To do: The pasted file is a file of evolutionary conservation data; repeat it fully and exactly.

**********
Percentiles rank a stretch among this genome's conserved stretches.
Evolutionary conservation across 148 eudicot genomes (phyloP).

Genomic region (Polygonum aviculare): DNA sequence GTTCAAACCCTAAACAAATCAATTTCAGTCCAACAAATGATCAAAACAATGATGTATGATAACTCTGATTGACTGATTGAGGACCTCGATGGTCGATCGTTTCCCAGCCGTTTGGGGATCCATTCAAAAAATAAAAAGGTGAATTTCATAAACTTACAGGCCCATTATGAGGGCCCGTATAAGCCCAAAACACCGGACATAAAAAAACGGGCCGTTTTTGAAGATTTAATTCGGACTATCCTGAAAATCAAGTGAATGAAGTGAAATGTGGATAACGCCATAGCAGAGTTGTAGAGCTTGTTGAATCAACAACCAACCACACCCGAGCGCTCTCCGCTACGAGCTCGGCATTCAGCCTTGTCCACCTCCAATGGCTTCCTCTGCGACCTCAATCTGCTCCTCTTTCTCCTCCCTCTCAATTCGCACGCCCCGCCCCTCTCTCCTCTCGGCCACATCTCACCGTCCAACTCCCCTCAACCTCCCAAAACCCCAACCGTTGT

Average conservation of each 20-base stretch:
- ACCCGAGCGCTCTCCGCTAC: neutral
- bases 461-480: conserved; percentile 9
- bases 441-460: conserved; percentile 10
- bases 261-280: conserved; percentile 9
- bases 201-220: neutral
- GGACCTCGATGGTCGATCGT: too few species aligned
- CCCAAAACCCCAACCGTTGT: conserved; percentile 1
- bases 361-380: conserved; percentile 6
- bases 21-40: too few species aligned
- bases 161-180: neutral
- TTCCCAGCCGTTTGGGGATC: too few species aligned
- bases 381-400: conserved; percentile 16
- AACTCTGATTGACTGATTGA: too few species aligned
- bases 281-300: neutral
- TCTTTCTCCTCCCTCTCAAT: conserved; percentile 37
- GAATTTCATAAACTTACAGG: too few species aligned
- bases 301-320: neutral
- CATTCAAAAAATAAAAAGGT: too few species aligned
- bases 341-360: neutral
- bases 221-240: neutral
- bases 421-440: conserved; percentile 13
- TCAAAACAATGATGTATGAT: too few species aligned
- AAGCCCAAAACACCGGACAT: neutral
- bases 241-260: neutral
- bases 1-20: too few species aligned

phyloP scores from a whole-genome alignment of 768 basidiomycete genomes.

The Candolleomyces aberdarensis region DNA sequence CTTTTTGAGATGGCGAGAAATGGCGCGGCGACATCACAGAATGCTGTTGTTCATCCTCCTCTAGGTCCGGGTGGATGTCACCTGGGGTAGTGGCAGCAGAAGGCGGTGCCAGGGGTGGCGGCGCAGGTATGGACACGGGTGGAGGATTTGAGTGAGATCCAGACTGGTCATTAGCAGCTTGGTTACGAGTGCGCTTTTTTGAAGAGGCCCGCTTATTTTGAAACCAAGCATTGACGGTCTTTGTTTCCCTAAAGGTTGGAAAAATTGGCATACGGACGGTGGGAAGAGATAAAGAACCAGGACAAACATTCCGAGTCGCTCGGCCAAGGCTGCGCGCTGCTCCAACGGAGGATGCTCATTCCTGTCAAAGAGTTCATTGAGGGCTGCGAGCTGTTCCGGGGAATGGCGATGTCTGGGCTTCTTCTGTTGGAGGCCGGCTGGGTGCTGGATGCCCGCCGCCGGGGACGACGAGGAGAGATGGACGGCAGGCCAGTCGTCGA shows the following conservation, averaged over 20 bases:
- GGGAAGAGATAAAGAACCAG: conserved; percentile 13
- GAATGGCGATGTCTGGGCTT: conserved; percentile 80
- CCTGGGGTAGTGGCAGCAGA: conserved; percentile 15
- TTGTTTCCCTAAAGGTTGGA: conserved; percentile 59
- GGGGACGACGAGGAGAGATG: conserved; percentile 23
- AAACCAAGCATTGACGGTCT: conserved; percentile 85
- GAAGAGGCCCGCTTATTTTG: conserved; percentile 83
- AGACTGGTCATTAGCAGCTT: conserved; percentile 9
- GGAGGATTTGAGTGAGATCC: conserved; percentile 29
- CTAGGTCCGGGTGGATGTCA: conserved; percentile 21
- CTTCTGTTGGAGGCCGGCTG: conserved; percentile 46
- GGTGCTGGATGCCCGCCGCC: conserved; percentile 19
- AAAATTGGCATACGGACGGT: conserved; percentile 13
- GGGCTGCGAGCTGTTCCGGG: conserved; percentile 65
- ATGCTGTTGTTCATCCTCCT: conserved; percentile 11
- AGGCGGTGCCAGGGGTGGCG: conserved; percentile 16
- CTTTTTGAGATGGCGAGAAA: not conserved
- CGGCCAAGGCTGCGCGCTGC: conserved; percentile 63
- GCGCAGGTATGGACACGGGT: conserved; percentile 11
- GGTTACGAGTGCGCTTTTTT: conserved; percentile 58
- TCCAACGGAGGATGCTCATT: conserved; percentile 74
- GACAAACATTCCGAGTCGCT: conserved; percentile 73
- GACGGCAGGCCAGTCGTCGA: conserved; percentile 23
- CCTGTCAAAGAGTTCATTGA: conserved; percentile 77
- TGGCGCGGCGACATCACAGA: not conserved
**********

Percentiles rank a stretch among this genome's conserved stretches.
Evolutionary conservation across 148 eudicot genomes (phyloP).

Genomic region (Polygonum aviculare): DNA sequence GTTCAAACCCTAAACAAATCAATTTCAGTCCAACAAATGATCAAAACAATGATGTATGATAACTCTGATTGACTGATTGAGGACCTCGATGGTCGATCGTTTCCCAGCCGTTTGGGGATCCATTCAAAAAATAAAAAGGTGAATTTCATAAACTTACAGGCCCATTATGAGGGCCCGTATAAGCCCAAAACACCGGACATAAAAAAACGGGCCGTTTTTGAAGATTTAATTCGGACTATCCTGAAAATCAAGTGAATGAAGTGAAATGTGGATAACGCCATAGCAGAGTTGTAGAGCTTGTTGAATCAACAACCAACCACACCCGAGCGCTCTCCGCTACGAGCTCGGCATTCAGCCTTGTCCACCTCCAATGGCTTCCTCTGCGACCTCAATCTGCTCCTCTTTCTCCTCCCTCTCAATTCGCACGCCCCGCCCCTCTCTCCTCTCGGCCACATCTCACCGTCCAACTCCCCTCAACCTCCCAAAACCCCAACCGTTGT

Average conservation of each 20-base stretch:
- ACCCGAGCGCTCTCCGCTAC: neutral
- bases 461-480: conserved; percentile 9
- bases 441-460: conserved; percentile 10
- bases 261-280: conserved; percentile 9
- bases 201-220: neutral
- GGACCTCGATGGTCGATCGT: too few species aligned
- CCCAAAACCCCAACCGTTGT: conserved; percentile 1
- bases 361-380: conserved; percentile 6
- bases 21-40: too few species aligned
- bases 161-180: neutral
- TTCCCAGCCGTTTGGGGATC: too few species aligned
- bases 381-400: conserved; percentile 16
- AACTCTGATTGACTGATTGA: too few species aligned
- bases 281-300: neutral
- TCTTTCTCCTCCCTCTCAAT: conserved; percentile 37
- GAATTTCATAAACTTACAGG: too few species aligned
- bases 301-320: neutral
- CATTCAAAAAATAAAAAGGT: too few species aligned
- bases 341-360: neutral
- bases 221-240: neutral
- bases 421-440: conserved; percentile 13
- TCAAAACAATGATGTATGAT: too few species aligned
- AAGCCCAAAACACCGGACAT: neutral
- bases 241-260: neutral
- bases 1-20: too few species aligned

phyloP scores from a whole-genome alignment of 768 basidiomycete genomes.

The Candolleomyces aberdarensis region DNA sequence CTTTTTGAGATGGCGAGAAATGGCGCGGCGACATCACAGAATGCTGTTGTTCATCCTCCTCTAGGTCCGGGTGGATGTCACCTGGGGTAGTGGCAGCAGAAGGCGGTGCCAGGGGTGGCGGCGCAGGTATGGACACGGGTGGAGGATTTGAGTGAGATCCAGACTGGTCATTAGCAGCTTGGTTACGAGTGCGCTTTTTTGAAGAGGCCCGCTTATTTTGAAACCAAGCATTGACGGTCTTTGTTTCCCTAAAGGTTGGAAAAATTGGCATACGGACGGTGGGAAGAGATAAAGAACCAGGACAAACATTCCGAGTCGCTCGGCCAAGGCTGCGCGCTGCTCCAACGGAGGATGCTCATTCCTGTCAAAGAGTTCATTGAGGGCTGCGAGCTGTTCCGGGGAATGGCGATGTCTGGGCTTCTTCTGTTGGAGGCCGGCTGGGTGCTGGATGCCCGCCGCCGGGGACGACGAGGAGAGATGGACGGCAGGCCAGTCGTCGA shows the following conservation, averaged over 20 bases:
- GGGAAGAGATAAAGAACCAG: conserved; percentile 13
- GAATGGCGATGTCTGGGCTT: conserved; percentile 80
- CCTGGGGTAGTGGCAGCAGA: conserved; percentile 15
- TTGTTTCCCTAAAGGTTGGA: conserved; percentile 59
- GGGGACGACGAGGAGAGATG: conserved; percentile 23
- AAACCAAGCATTGACGGTCT: conserved; percentile 85
- GAAGAGGCCCGCTTATTTTG: conserved; percentile 83
- AGACTGGTCATTAGCAGCTT: conserved; percentile 9
- GGAGGATTTGAGTGAGATCC: conserved; percentile 29
- CTAGGTCCGGGTGGATGTCA: conserved; percentile 21
- CTTCTGTTGGAGGCCGGCTG: conserved; percentile 46
- GGTGCTGGATGCCCGCCGCC: conserved; percentile 19
- AAAATTGGCATACGGACGGT: conserved; percentile 13
- GGGCTGCGAGCTGTTCCGGG: conserved; percentile 65
- ATGCTGTTGTTCATCCTCCT: conserved; percentile 11
- AGGCGGTGCCAGGGGTGGCG: conserved; percentile 16
- CTTTTTGAGATGGCGAGAAA: not conserved
- CGGCCAAGGCTGCGCGCTGC: conserved; percentile 63
- GCGCAGGTATGGACACGGGT: conserved; percentile 11
- GGTTACGAGTGCGCTTTTTT: conserved; percentile 58
- TCCAACGGAGGATGCTCATT: conserved; percentile 74
- GACAAACATTCCGAGTCGCT: conserved; percentile 73
- GACGGCAGGCCAGTCGTCGA: conserved; percentile 23
- CCTGTCAAAGAGTTCATTGA: conserved; percentile 77
- TGGCGCGGCGACATCACAGA: not conserved